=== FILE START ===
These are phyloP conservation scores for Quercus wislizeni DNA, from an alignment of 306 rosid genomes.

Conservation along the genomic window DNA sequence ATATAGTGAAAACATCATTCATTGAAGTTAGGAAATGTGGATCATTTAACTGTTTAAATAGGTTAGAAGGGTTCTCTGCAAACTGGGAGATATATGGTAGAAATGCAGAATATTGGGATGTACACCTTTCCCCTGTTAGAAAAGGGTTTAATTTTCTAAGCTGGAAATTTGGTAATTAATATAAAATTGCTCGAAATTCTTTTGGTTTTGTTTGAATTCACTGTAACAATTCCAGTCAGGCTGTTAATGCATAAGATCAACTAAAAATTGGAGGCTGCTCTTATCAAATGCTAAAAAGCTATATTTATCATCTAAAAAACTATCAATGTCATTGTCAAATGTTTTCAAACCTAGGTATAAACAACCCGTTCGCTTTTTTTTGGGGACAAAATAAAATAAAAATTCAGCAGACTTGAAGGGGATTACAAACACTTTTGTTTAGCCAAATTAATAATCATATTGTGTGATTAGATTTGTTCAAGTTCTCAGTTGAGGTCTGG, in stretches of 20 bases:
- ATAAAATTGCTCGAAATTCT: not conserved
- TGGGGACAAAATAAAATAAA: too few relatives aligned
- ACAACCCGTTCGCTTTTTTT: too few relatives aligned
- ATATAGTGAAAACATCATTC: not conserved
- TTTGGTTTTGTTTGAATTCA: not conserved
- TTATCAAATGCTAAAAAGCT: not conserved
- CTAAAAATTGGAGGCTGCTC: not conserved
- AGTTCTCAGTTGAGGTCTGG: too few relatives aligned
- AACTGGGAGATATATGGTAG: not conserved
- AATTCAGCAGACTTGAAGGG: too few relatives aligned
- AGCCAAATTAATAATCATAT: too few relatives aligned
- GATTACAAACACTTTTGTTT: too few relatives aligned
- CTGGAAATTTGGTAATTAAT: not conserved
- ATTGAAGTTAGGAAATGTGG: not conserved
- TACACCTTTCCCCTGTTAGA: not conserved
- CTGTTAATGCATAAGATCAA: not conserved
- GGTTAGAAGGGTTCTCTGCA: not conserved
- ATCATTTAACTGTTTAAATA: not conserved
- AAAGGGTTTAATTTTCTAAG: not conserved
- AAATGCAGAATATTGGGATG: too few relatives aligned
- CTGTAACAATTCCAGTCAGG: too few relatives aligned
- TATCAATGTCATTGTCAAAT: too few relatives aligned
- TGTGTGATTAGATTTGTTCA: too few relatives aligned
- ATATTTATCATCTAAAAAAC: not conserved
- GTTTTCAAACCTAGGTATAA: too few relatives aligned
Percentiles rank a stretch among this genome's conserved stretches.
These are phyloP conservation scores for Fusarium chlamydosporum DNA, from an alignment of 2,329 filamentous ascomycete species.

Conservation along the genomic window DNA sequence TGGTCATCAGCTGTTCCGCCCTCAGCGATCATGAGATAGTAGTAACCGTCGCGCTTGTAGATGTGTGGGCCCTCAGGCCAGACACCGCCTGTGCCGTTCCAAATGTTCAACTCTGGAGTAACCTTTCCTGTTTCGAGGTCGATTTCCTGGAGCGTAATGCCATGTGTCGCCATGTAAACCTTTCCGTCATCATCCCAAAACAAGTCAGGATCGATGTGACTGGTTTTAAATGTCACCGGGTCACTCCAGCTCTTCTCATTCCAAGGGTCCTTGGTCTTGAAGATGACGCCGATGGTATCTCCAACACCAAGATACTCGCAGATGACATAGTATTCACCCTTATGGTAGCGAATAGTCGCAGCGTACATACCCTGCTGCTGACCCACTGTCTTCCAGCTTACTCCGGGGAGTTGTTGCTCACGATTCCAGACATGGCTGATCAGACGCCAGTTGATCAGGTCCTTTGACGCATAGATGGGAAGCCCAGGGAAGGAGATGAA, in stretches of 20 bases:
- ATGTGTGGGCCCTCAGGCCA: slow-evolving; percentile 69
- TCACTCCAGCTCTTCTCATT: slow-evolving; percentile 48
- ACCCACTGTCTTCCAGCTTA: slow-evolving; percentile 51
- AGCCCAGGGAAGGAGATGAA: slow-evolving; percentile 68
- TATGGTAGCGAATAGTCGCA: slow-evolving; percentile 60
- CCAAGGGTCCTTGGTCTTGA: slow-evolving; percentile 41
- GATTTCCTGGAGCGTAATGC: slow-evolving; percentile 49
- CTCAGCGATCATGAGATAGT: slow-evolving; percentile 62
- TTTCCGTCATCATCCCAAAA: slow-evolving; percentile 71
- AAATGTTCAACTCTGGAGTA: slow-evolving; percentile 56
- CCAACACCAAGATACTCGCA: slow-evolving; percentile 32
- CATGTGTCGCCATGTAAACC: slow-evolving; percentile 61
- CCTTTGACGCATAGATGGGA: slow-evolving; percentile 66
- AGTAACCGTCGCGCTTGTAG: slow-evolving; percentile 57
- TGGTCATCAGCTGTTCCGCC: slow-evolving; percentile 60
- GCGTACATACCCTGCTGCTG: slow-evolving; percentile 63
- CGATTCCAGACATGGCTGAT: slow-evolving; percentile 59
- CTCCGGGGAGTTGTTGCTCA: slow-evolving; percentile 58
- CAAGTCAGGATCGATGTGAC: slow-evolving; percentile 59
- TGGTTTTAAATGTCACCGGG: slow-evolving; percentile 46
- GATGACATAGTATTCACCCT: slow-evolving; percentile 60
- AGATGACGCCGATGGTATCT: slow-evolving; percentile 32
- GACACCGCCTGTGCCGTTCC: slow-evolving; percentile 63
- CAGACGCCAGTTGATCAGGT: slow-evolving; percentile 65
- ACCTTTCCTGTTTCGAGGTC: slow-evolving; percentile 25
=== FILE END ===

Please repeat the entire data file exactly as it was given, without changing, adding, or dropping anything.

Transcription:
These are phyloP conservation scores for Quercus wislizeni DNA, from an alignment of 306 rosid genomes.

Conservation along the genomic window DNA sequence ATATAGTGAAAACATCATTCATTGAAGTTAGGAAATGTGGATCATTTAACTGTTTAAATAGGTTAGAAGGGTTCTCTGCAAACTGGGAGATATATGGTAGAAATGCAGAATATTGGGATGTACACCTTTCCCCTGTTAGAAAAGGGTTTAATTTTCTAAGCTGGAAATTTGGTAATTAATATAAAATTGCTCGAAATTCTTTTGGTTTTGTTTGAATTCACTGTAACAATTCCAGTCAGGCTGTTAATGCATAAGATCAACTAAAAATTGGAGGCTGCTCTTATCAAATGCTAAAAAGCTATATTTATCATCTAAAAAACTATCAATGTCATTGTCAAATGTTTTCAAACCTAGGTATAAACAACCCGTTCGCTTTTTTTTGGGGACAAAATAAAATAAAAATTCAGCAGACTTGAAGGGGATTACAAACACTTTTGTTTAGCCAAATTAATAATCATATTGTGTGATTAGATTTGTTCAAGTTCTCAGTTGAGGTCTGG, in stretches of 20 bases:
- ATAAAATTGCTCGAAATTCT: not conserved
- TGGGGACAAAATAAAATAAA: too few relatives aligned
- ACAACCCGTTCGCTTTTTTT: too few relatives aligned
- ATATAGTGAAAACATCATTC: not conserved
- TTTGGTTTTGTTTGAATTCA: not conserved
- TTATCAAATGCTAAAAAGCT: not conserved
- CTAAAAATTGGAGGCTGCTC: not conserved
- AGTTCTCAGTTGAGGTCTGG: too few relatives aligned
- AACTGGGAGATATATGGTAG: not conserved
- AATTCAGCAGACTTGAAGGG: too few relatives aligned
- AGCCAAATTAATAATCATAT: too few relatives aligned
- GATTACAAACACTTTTGTTT: too few relatives aligned
- CTGGAAATTTGGTAATTAAT: not conserved
- ATTGAAGTTAGGAAATGTGG: not conserved
- TACACCTTTCCCCTGTTAGA: not conserved
- CTGTTAATGCATAAGATCAA: not conserved
- GGTTAGAAGGGTTCTCTGCA: not conserved
- ATCATTTAACTGTTTAAATA: not conserved
- AAAGGGTTTAATTTTCTAAG: not conserved
- AAATGCAGAATATTGGGATG: too few relatives aligned
- CTGTAACAATTCCAGTCAGG: too few relatives aligned
- TATCAATGTCATTGTCAAAT: too few relatives aligned
- TGTGTGATTAGATTTGTTCA: too few relatives aligned
- ATATTTATCATCTAAAAAAC: not conserved
- GTTTTCAAACCTAGGTATAA: too few relatives aligned
Percentiles rank a stretch among this genome's conserved stretches.
These are phyloP conservation scores for Fusarium chlamydosporum DNA, from an alignment of 2,329 filamentous ascomycete species.

Conservation along the genomic window DNA sequence TGGTCATCAGCTGTTCCGCCCTCAGCGATCATGAGATAGTAGTAACCGTCGCGCTTGTAGATGTGTGGGCCCTCAGGCCAGACACCGCCTGTGCCGTTCCAAATGTTCAACTCTGGAGTAACCTTTCCTGTTTCGAGGTCGATTTCCTGGAGCGTAATGCCATGTGTCGCCATGTAAACCTTTCCGTCATCATCCCAAAACAAGTCAGGATCGATGTGACTGGTTTTAAATGTCACCGGGTCACTCCAGCTCTTCTCATTCCAAGGGTCCTTGGTCTTGAAGATGACGCCGATGGTATCTCCAACACCAAGATACTCGCAGATGACATAGTATTCACCCTTATGGTAGCGAATAGTCGCAGCGTACATACCCTGCTGCTGACCCACTGTCTTCCAGCTTACTCCGGGGAGTTGTTGCTCACGATTCCAGACATGGCTGATCAGACGCCAGTTGATCAGGTCCTTTGACGCATAGATGGGAAGCCCAGGGAAGGAGATGAA, in stretches of 20 bases:
- ATGTGTGGGCCCTCAGGCCA: slow-evolving; percentile 69
- TCACTCCAGCTCTTCTCATT: slow-evolving; percentile 48
- ACCCACTGTCTTCCAGCTTA: slow-evolving; percentile 51
- AGCCCAGGGAAGGAGATGAA: slow-evolving; percentile 68
- TATGGTAGCGAATAGTCGCA: slow-evolving; percentile 60
- CCAAGGGTCCTTGGTCTTGA: slow-evolving; percentile 41
- GATTTCCTGGAGCGTAATGC: slow-evolving; percentile 49
- CTCAGCGATCATGAGATAGT: slow-evolving; percentile 62
- TTTCCGTCATCATCCCAAAA: slow-evolving; percentile 71
- AAATGTTCAACTCTGGAGTA: slow-evolving; percentile 56
- CCAACACCAAGATACTCGCA: slow-evolving; percentile 32
- CATGTGTCGCCATGTAAACC: slow-evolving; percentile 61
- CCTTTGACGCATAGATGGGA: slow-evolving; percentile 66
- AGTAACCGTCGCGCTTGTAG: slow-evolving; percentile 57
- TGGTCATCAGCTGTTCCGCC: slow-evolving; percentile 60
- GCGTACATACCCTGCTGCTG: slow-evolving; percentile 63
- CGATTCCAGACATGGCTGAT: slow-evolving; percentile 59
- CTCCGGGGAGTTGTTGCTCA: slow-evolving; percentile 58
- CAAGTCAGGATCGATGTGAC: slow-evolving; percentile 59
- TGGTTTTAAATGTCACCGGG: slow-evolving; percentile 46
- GATGACATAGTATTCACCCT: slow-evolving; percentile 60
- AGATGACGCCGATGGTATCT: slow-evolving; percentile 32
- GACACCGCCTGTGCCGTTCC: slow-evolving; percentile 63
- CAGACGCCAGTTGATCAGGT: slow-evolving; percentile 65
- ACCTTTCCTGTTTCGAGGTC: slow-evolving; percentile 25